Gail Girard’s school year started with applause at a Bloomington school board meeting for her statewide teaching honor. In her last weeks before retiring, Girard held back tears at a recent meeting and begged the district to value its teachers in contract negotiations.
“I have not seen morale this low, ever,” Girard, an adapted physical education teacher, told the board in April. “And I’ve worked in the district for 20 years.”
After a taxing year, teachers have been hoping for significant raises. They were outraged when the school district offered a 1 percent increase.
Statewide, about 16 percent of teacher contracts remain unsettled for 2015-2017, about average for this time of year. Other unsettled contracts include Stillwater, Forest Lake and Farmington, according to statewide teachers’ union Education Minnesota.
The average salary increase for metro schools has been a 2.2 percent increase in the first year and a 2.1 percent increase in the second, not including possible pay increases for experience and education, the union said.
The district maintains it wants a “fair and affordable settlement,” according to Bloomington school district spokesman Rick Kaufman. Settling at the metro average wouldn’t be responsible financially, the district said.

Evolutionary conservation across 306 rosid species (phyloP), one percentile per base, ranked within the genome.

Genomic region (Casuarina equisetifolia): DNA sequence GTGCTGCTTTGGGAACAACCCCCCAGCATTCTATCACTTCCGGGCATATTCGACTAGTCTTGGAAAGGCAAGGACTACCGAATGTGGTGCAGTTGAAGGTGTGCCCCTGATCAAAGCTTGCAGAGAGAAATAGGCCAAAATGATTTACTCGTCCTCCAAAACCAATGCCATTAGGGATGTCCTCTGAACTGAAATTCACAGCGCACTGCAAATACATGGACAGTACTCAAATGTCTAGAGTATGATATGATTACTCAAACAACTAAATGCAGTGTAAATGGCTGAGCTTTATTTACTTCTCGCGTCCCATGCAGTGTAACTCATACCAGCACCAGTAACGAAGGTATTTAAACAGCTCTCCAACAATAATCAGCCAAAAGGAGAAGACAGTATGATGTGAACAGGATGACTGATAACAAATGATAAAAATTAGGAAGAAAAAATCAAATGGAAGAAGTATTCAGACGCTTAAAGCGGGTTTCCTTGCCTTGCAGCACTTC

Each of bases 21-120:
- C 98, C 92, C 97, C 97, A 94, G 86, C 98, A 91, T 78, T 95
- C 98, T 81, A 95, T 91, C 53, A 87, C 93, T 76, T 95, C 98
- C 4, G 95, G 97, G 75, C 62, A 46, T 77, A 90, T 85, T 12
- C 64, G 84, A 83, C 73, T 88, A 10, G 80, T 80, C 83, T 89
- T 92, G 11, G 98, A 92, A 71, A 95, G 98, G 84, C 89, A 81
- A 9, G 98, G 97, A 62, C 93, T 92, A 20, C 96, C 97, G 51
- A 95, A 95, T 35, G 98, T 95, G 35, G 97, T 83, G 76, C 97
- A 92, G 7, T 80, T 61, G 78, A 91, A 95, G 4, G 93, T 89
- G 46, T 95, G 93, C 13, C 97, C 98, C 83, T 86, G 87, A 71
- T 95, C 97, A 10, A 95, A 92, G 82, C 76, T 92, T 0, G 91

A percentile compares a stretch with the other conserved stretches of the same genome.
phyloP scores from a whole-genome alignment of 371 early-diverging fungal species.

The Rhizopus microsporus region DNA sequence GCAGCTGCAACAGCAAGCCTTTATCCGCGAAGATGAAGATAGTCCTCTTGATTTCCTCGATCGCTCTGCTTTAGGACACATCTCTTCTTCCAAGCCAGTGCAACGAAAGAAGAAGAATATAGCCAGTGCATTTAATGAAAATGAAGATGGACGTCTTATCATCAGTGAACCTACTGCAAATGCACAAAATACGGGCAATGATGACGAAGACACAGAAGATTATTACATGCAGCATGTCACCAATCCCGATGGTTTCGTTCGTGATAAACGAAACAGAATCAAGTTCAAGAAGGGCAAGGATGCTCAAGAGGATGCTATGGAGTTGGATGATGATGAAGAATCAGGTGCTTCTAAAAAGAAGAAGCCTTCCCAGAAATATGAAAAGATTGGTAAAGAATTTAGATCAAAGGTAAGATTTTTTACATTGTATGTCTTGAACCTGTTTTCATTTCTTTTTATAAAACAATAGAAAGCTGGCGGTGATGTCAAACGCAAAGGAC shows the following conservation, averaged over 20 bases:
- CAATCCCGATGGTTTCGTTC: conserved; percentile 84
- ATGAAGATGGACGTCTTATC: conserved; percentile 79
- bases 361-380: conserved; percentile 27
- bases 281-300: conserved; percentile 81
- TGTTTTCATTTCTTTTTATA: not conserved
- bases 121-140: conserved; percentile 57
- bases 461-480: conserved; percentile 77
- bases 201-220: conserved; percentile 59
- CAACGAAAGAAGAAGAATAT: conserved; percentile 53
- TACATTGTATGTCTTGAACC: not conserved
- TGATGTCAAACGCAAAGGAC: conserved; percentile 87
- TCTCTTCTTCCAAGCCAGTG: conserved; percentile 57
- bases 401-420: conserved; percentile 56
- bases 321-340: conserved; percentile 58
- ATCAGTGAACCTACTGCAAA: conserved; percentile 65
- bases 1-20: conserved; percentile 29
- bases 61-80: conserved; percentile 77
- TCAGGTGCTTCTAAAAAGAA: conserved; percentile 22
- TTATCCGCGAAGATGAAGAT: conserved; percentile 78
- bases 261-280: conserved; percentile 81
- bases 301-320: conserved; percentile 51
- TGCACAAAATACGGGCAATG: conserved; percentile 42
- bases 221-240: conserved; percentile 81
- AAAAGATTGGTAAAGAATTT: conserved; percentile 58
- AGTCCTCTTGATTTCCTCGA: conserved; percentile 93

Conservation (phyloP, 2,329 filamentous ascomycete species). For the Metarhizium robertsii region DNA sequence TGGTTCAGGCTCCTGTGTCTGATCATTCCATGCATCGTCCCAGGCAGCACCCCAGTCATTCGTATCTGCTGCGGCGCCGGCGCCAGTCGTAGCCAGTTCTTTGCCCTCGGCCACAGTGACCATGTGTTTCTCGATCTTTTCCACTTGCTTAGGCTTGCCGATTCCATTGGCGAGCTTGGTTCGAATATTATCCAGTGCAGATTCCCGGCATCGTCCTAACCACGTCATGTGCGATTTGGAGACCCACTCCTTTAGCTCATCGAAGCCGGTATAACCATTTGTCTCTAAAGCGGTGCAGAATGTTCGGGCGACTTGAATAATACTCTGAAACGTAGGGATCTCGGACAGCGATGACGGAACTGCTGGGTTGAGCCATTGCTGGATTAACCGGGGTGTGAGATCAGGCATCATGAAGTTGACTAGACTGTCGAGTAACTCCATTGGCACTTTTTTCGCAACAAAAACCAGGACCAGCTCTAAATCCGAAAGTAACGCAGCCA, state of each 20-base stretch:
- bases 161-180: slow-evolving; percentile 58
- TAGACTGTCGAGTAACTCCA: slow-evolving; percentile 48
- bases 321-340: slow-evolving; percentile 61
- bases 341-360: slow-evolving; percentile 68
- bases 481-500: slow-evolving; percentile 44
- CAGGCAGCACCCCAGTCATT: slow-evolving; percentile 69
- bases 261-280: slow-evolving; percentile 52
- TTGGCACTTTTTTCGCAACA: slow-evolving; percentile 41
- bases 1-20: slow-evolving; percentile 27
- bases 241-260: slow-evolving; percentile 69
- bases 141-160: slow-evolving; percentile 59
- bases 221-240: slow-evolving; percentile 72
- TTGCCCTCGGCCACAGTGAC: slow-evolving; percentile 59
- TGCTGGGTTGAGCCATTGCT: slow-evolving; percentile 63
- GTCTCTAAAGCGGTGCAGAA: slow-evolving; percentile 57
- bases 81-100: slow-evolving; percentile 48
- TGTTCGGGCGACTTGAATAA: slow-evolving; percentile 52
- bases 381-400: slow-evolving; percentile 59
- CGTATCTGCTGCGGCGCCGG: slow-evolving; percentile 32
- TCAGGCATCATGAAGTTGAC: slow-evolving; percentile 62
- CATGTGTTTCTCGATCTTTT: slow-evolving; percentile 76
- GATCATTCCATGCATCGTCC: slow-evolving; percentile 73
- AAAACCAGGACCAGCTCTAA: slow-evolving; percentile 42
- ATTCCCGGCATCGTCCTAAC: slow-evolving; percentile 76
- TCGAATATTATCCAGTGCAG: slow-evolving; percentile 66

In response, Bloomington teachers have started to work no more than the required 7.42-hour day on Fridays. They also walk in and out of school buildings together on Friday, said Wendy Marczak, Bloomington Federation of Teachers president. Teachers cut down on some volunteering, including for graduation. District tactics have prompted some teachers to look for other jobs, she said.
“They’ve basically come out, guns blazing, to convince everybody that we’re so highly paid and we can’t afford these highly paid teachers anymore,” Marczak said. “They used to be an investment, and now, we’re a cost.”
Forest Lake, Farmington
Not all unsettled districts are so tense. In Forest Lake, the two sides are close to an agreement but know funding is the challenge, said Allison LaBree-Whittlef, president of the Forest Lake Education Association.
“I think that’s a large concern for everybody, is the fact that our funding is suffering,” said Ross Bennett, spokesman for the Forest Lake district.
But Farmington teachers also are impatient to settle a contract that would give them raises comparable to those in surrounding districts, said Todd Karich, co-lead negotiator for Farmington Education Association.
In the fall, the Farmington district initially offered a 1.5 percent increase for the first year and a 1.5 increase for the second year in salary and insurance, Karich said, but the teachers wanted some arrangement for class size as well. The Farmington district rejected that and has yet to match the teachers’ request to match the average settlement comparable to surrounding districts.
The Bloomington district has said that its teachers are some of the highest-paid in the metro area, and that the budget doesn’t allow for the salary increases teachers have proposed. Maureen Bartolotta, school board chairwoman, and Superintendent Les Fujitake sent home a letter to parents last month with a link to key points to clarify “why the school board and administration are committed to staying within the district’s financial capacity.”
The terms of the previous contract remain in force until a new agreement is reached.